In the image series above, I explored the theme of “Raster” through a fascinating lens, displaying various interpolation methods available through Observable Plot, applied to Seattle traffic collision data. Each panel represents a distinct approach — default, nearest, barycentric, and random-walk — creating a spectrum of visuals from a singular dataset, each affecting the spatial distribution and visual texture of the data. The ‘default’ maintains the raw granularity of the data, while ‘nearest’ introduces a more segmented, almost cubist distortion. ‘Barycentric’ offers a prism-like refraction of the data points, and ‘random-walk’ creates a diffused, almost impressionistic, effect. It definitely felt like I created accidental art.
In this image I wanted to present a sleek and minimalist portrayal of diamond production across the globe, symbolized by luminous points on a dark world map, with data from theglobaleconomy.com.
To create a 3D effect, I plotted bright spots to mark significant locations of diamond extraction, shining against the stark black background of the world map, encapsulating the precious nature of diamonds themselves. For an added luminescent effect for these spots, I underlaid them with a density visualization. The rotation of the globe further enhances the 3D effect by the appearance and disappearance of these diamond production spots.
Day 24 —Black and White
Day 24 — Black and White
I wanted to show a monochromatic interpretation of migration trends in Washington State from 2016 to 2020, using data from the United States Census Bureau. This choice of black and white not only conforms to the aesthetic theme but also serves to emphasize the dichotomy between the influx and outflow of people — white for net positive migration and black for net negative.
The bold, contrasting spikes across the map are a graphical representation of the state’s demographic ebb and flow. Their varying lengths and color indicate the scale and direction of migration, with the two-tone scheme providing a clear visual differentiation that enhances comprehension. By creating a shadow for these spikes and the boundary of the States, I wanted to give it a 3D effect in addition to the monochromatic theme.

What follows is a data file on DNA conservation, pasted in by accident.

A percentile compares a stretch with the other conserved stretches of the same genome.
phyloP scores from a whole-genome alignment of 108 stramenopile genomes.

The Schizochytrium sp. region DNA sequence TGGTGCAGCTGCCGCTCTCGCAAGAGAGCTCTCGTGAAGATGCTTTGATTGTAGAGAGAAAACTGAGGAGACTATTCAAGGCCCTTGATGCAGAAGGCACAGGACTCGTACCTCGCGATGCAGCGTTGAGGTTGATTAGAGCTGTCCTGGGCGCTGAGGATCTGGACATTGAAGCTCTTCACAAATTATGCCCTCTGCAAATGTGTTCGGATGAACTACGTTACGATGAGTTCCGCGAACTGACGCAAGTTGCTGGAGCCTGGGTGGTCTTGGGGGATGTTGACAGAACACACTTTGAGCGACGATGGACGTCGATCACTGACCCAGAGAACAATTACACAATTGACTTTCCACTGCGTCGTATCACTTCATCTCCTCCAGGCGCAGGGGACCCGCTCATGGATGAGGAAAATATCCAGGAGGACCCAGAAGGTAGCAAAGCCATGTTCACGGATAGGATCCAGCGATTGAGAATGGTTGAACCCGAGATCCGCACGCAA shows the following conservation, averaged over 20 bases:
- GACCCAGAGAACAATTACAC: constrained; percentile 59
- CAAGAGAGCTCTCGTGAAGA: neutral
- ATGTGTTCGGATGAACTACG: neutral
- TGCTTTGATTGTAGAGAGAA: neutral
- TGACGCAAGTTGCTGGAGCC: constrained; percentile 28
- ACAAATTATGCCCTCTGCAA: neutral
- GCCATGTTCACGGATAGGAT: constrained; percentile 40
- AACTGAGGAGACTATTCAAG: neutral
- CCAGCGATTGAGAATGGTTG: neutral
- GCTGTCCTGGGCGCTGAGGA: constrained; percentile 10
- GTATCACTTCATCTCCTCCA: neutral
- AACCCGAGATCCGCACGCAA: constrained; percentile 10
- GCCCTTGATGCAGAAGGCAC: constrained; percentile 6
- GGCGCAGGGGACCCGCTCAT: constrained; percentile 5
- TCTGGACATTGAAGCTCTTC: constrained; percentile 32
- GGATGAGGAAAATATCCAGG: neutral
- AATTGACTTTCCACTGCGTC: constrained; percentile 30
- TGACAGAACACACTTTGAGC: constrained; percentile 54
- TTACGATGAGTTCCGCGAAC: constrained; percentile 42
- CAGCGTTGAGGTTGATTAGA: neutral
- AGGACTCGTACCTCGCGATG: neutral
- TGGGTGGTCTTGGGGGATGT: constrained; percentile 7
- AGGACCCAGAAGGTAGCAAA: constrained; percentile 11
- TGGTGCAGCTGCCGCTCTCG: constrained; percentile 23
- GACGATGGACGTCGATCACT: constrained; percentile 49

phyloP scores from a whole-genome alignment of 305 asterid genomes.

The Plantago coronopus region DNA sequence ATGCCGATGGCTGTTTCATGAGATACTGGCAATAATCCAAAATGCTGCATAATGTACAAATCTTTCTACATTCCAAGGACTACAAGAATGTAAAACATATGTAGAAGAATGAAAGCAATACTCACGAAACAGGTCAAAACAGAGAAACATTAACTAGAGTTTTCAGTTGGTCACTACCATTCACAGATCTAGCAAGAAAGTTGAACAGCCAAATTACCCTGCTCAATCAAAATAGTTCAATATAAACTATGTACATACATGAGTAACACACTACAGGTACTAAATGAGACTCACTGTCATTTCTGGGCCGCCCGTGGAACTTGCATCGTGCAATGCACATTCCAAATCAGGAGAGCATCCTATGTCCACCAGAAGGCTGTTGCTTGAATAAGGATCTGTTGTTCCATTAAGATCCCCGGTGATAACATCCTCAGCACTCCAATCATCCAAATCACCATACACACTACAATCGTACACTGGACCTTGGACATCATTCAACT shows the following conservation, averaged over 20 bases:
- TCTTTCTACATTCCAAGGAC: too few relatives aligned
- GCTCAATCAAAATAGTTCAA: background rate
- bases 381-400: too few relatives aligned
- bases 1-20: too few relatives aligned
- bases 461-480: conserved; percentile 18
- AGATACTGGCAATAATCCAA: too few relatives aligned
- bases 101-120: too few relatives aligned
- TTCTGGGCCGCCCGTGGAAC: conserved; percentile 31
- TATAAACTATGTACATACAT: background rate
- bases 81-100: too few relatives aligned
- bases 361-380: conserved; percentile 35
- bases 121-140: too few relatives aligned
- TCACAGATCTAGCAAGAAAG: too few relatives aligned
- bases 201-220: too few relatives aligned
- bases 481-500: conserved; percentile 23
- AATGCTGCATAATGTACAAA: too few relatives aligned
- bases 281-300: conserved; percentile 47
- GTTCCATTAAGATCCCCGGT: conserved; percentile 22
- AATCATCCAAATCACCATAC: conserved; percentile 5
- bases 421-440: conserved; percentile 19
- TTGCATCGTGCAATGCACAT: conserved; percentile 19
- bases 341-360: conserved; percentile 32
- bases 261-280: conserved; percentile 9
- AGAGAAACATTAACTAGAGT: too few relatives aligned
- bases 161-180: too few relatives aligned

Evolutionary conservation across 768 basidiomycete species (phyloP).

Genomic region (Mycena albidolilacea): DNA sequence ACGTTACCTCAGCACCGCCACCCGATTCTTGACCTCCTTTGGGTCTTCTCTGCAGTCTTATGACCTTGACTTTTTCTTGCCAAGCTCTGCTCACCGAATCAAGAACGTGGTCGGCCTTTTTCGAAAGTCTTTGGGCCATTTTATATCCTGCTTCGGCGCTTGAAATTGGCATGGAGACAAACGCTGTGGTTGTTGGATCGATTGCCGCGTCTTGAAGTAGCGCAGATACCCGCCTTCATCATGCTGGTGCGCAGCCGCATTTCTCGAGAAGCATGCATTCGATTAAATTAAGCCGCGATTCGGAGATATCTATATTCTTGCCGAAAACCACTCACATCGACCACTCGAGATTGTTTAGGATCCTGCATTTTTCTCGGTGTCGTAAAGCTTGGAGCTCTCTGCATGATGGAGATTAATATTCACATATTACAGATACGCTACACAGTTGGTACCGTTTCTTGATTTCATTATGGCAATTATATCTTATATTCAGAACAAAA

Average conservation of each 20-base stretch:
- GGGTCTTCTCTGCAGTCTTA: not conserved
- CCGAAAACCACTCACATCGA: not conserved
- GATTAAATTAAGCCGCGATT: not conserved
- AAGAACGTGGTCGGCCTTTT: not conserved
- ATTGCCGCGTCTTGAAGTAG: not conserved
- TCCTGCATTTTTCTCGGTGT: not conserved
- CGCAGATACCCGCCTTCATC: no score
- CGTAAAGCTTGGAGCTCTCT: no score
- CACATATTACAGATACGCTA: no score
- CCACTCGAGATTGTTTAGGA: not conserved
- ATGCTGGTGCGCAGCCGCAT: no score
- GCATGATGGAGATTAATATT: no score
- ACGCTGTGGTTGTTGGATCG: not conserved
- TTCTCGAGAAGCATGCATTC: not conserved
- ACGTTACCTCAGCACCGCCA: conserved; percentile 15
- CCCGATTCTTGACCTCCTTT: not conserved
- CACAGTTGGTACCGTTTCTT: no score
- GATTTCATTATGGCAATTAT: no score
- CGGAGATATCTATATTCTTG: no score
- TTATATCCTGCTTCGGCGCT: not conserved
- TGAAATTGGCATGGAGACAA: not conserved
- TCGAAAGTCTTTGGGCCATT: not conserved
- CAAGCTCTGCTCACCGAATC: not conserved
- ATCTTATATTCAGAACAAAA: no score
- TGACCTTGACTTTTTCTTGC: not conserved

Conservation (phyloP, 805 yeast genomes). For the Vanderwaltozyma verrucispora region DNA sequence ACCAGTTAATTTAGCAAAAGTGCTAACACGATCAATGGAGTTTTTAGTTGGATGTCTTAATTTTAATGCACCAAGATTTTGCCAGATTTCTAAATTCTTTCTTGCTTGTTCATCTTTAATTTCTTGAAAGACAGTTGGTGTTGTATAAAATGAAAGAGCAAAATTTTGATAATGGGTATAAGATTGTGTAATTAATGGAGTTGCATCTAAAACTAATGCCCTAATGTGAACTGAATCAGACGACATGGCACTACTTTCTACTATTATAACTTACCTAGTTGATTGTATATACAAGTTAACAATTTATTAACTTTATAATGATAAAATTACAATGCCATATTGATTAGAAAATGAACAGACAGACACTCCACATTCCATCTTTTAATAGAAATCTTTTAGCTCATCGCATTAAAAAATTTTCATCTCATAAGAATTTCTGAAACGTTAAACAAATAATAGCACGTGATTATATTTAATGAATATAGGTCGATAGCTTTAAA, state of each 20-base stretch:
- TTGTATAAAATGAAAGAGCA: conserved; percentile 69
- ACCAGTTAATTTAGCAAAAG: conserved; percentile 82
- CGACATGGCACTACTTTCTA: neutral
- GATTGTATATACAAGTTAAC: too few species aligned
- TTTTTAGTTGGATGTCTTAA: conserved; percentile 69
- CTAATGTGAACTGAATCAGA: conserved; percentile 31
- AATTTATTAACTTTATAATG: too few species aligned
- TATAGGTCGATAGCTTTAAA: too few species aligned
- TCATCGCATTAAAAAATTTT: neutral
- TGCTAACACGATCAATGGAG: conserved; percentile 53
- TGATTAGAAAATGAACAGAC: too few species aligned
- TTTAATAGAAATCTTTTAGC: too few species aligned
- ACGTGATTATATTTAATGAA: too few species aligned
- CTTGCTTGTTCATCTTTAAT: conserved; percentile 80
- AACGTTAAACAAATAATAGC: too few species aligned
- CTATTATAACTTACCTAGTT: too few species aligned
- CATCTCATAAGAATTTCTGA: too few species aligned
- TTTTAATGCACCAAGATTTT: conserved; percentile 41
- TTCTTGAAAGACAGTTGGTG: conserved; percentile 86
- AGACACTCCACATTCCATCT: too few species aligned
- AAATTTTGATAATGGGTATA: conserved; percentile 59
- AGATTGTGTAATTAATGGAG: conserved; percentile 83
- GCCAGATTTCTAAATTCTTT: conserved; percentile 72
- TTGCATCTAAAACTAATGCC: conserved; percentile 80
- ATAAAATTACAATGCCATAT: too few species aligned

Day 30 — My favorite
Day 30 — My favorite
The image is a striking visual tribute to “My favorite…” theme, showcasing the intricate and extensive railway network of Switzerland, which is renowned as the densest in Europe. I love how amazingly powerful the European rail network is which is certainly my favorite way to travel.
Another favorite call out in this visualization for me is the type — Raster. Using a raster plot, this map truly makes the marvel of engineering and organization that the Swiss rail network represents shine through like a starry night. I learned how to make this during the #30DayMapChallenge, and fell in love with how powerful this type of plot can be to represent an intricate system of points.
Concluding the Cartographic Quest
These maps have been more than a daily exercise; they have been a lens through which the complexity and beauty of our world are magnified. The second half of the challenge was as riveting as the first, each map a deeper foray into the confluence of data and design, story and space. From the endangered species to the veins of international migration, and from the movement of people to the tracks that guide them, the #30DayMapChallenge has been a profound exploration into how we visualize and interpret the spaces we inhabit.
To those who have followed along, your curiosity and engagement have been the wind in the sails of this endeavor. For those who may tread this path in the future: let each theme challenge you, the community uplift you, and may every map you create be a landmark in your own journey of discovery.
All the visualizations, complete with their underlying code and data, are available in my Observable collection for those eager to embark on their own mapping adventures.
If you’d like, find me on Linkedin.
Charting the Final Frontier: Completing the #30DayMapChallenge Odyssey was originally published in Towards Data Science on Medium, where people are continuing the conversation by highlighting and responding to this story.